MAYFIELD, Ky.(Jan. 17, 2002)—Continental North America Inc. will increase tire production at its Mayfield factory by 2,000 units a day over the next two months in response to a new contract with Ford Motor Co. and several upcoming new tire introductions.
The production increase will mean the addition of about 65 hourly production jobs at the facility in varied positions from machine operator to tire builder, according to Ken Herndon, Conti´s human resources manager at the plant. That will bring total employment at Mayfield to 1,350, with 1,200 of those hourly production workers.
No new equipment will be needed to handle the increased production because Continental had continued to invest in the plant and actually had added some equipment in 2001 when a planned increase was tabled when the economy “went the other way,” he said. “We´re pretty much set with equipment. We just need the people.”
Conti plans to add 1,000 tires a day in March and by May 1 start making the additional 1,000 tires for the daily ticket, he said. “That´s our schedule,” Mr. Herndon said. “That will give us time to get the new employees trained gradually over a period of time.”
After the production upgrade, Mayfield will manufacture about 20,000 passenger and light truck tires a day, he said.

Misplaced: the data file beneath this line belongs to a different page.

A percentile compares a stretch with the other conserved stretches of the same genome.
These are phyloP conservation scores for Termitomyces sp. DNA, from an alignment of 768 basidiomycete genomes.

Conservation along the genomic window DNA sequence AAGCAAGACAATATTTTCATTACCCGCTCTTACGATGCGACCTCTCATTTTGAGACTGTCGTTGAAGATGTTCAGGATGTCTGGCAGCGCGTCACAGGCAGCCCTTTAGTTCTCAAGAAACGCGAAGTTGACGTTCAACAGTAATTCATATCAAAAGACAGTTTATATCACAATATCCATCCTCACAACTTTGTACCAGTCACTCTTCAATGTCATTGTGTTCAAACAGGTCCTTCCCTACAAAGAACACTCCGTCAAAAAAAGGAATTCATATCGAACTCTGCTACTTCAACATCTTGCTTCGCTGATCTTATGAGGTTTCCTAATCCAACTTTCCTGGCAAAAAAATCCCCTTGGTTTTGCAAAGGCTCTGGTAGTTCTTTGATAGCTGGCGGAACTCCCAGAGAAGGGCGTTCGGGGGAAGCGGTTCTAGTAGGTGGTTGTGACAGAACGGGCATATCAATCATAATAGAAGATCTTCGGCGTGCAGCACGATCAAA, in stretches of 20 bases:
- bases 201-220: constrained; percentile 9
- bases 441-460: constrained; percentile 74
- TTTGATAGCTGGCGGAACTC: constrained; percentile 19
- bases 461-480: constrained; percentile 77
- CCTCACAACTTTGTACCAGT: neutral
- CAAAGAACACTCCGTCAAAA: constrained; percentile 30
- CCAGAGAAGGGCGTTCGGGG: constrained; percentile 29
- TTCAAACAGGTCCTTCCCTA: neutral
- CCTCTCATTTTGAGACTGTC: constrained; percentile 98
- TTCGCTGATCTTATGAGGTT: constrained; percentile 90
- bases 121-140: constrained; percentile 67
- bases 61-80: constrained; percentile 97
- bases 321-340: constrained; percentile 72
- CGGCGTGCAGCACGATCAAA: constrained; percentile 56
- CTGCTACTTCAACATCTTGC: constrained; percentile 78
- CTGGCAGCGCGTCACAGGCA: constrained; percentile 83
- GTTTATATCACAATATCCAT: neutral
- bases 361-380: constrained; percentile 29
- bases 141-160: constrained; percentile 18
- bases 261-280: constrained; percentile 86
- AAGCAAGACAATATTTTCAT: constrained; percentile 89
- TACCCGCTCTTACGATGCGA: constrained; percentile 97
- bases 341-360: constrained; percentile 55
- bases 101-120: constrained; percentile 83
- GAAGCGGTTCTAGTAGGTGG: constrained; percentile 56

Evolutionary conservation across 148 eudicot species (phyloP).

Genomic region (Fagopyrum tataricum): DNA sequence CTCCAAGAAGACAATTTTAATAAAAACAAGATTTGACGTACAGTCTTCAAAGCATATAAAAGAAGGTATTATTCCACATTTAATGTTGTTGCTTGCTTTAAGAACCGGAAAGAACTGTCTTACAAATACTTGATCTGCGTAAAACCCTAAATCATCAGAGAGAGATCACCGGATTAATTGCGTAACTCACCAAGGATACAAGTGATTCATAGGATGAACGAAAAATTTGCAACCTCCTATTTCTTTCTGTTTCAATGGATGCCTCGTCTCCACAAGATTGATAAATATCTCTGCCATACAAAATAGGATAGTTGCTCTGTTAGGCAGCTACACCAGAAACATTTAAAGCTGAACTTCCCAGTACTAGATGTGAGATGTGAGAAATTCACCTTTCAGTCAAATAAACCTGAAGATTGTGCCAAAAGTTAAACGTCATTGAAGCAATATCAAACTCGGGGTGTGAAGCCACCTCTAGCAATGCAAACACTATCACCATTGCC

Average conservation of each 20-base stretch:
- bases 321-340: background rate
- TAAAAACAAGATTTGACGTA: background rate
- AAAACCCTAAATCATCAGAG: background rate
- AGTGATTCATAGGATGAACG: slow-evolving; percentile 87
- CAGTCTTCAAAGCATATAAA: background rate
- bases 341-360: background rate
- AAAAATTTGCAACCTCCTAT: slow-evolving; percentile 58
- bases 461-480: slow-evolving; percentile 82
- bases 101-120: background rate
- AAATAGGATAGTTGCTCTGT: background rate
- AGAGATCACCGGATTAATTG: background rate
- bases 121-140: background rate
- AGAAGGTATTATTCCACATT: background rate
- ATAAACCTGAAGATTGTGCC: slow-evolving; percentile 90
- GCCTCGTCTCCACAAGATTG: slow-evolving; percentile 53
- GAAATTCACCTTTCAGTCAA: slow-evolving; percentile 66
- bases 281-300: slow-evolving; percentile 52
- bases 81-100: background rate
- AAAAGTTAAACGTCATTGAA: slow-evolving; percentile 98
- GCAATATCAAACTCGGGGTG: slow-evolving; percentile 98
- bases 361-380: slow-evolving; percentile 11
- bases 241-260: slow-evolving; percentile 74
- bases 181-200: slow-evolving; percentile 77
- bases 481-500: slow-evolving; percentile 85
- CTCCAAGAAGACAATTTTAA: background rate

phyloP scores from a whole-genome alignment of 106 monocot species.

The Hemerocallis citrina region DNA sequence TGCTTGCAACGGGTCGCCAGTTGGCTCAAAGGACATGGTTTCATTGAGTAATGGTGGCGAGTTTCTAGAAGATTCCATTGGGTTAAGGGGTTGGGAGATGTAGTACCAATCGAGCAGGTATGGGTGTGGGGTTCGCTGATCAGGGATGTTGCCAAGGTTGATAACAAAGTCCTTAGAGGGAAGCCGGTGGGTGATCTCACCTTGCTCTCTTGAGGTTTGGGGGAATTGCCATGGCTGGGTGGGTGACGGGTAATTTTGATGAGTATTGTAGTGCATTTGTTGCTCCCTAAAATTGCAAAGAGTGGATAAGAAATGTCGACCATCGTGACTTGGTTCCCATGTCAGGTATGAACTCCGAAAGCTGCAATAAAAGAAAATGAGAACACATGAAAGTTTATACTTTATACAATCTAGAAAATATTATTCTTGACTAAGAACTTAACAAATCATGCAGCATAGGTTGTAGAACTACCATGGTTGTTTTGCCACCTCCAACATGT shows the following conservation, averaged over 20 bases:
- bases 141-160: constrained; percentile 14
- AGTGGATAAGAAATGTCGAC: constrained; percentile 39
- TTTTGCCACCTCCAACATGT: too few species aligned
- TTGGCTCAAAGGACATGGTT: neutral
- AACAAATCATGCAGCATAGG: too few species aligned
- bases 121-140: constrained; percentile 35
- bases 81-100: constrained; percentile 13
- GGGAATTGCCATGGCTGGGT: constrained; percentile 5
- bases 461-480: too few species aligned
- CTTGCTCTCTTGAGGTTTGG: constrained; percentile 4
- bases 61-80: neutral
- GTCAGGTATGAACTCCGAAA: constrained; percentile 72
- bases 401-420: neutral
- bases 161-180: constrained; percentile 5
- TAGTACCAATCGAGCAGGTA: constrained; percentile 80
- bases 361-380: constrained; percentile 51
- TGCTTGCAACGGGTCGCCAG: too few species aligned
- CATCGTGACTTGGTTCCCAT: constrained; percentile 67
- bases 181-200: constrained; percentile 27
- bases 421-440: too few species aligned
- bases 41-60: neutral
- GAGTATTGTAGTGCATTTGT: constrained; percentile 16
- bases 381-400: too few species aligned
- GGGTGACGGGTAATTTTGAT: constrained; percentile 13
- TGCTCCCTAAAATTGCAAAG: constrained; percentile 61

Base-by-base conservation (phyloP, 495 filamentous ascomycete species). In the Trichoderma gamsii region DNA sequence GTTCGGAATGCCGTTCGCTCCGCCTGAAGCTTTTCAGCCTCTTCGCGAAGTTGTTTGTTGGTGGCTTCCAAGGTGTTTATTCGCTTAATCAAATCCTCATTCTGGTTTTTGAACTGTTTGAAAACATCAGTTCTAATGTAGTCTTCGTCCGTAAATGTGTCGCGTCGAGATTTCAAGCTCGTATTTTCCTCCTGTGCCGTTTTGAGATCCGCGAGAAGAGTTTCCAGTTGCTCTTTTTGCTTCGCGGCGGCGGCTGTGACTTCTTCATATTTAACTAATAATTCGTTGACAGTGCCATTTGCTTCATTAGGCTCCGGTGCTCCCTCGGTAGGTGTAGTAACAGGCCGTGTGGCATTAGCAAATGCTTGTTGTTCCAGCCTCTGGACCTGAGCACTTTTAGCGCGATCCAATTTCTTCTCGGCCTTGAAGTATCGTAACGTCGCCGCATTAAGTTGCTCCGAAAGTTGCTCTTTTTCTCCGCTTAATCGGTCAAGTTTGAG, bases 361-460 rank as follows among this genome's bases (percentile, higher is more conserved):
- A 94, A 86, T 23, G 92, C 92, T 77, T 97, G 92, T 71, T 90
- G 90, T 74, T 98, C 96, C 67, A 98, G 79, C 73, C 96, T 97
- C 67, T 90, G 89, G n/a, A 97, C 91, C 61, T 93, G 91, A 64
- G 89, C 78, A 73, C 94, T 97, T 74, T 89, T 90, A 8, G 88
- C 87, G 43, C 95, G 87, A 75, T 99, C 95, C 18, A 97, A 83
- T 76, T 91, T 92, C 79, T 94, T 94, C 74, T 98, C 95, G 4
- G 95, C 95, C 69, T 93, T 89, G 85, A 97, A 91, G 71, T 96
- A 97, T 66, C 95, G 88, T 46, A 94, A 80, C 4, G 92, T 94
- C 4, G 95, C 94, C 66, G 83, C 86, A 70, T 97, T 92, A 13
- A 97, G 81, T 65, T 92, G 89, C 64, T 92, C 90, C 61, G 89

The main impetus behind the expansion was word that Continental will be the sole tire supplier for the new 2003 Ford Expedition sport-utility vehicle that the auto maker is expected to launch in mid-2002. “We´re very pleased to be selected by Ford to source the new Expedition,” Mr. Herndon said. “We´re also pleased to be adding employees at a time when the economy isn´t doing so good.”
Conti also will be adding production because it plans to introduce five new broad market General and Continental brand tires and six private brand lines throughout 2002. “Some of those tires will be built in the Mayfield plant,” he said.
One person happy with the plans is Terry Beane, president of United Steelworkers of America Local 665, which represents the plant´s hourly workers. During a good part of 2001, the plant was shut down extra days to adjust for bulging tire inventories. “It´s good news, especially considering the times we´re living in right now," Mr. Beane said. "People were getting pretty frustrated with short workweeks.”
It also wasn´t too many years ago that the future of the Mayfield operation didn´t look promising. At one point, when workers had voted down a concession package Conti had threatened to downsize the facility. There was talk that the plant would go as low as 300 employees, but Mr. Beane said he didn´t think employment ever dropped below about 700.
Now, however, relations between labor and management are good, according to both Messr's Beane and Herndon, with the two sides working under a contract that doesn´t expire until 2006. “Good news is welcome in Mayfield,” Mr. Beane said.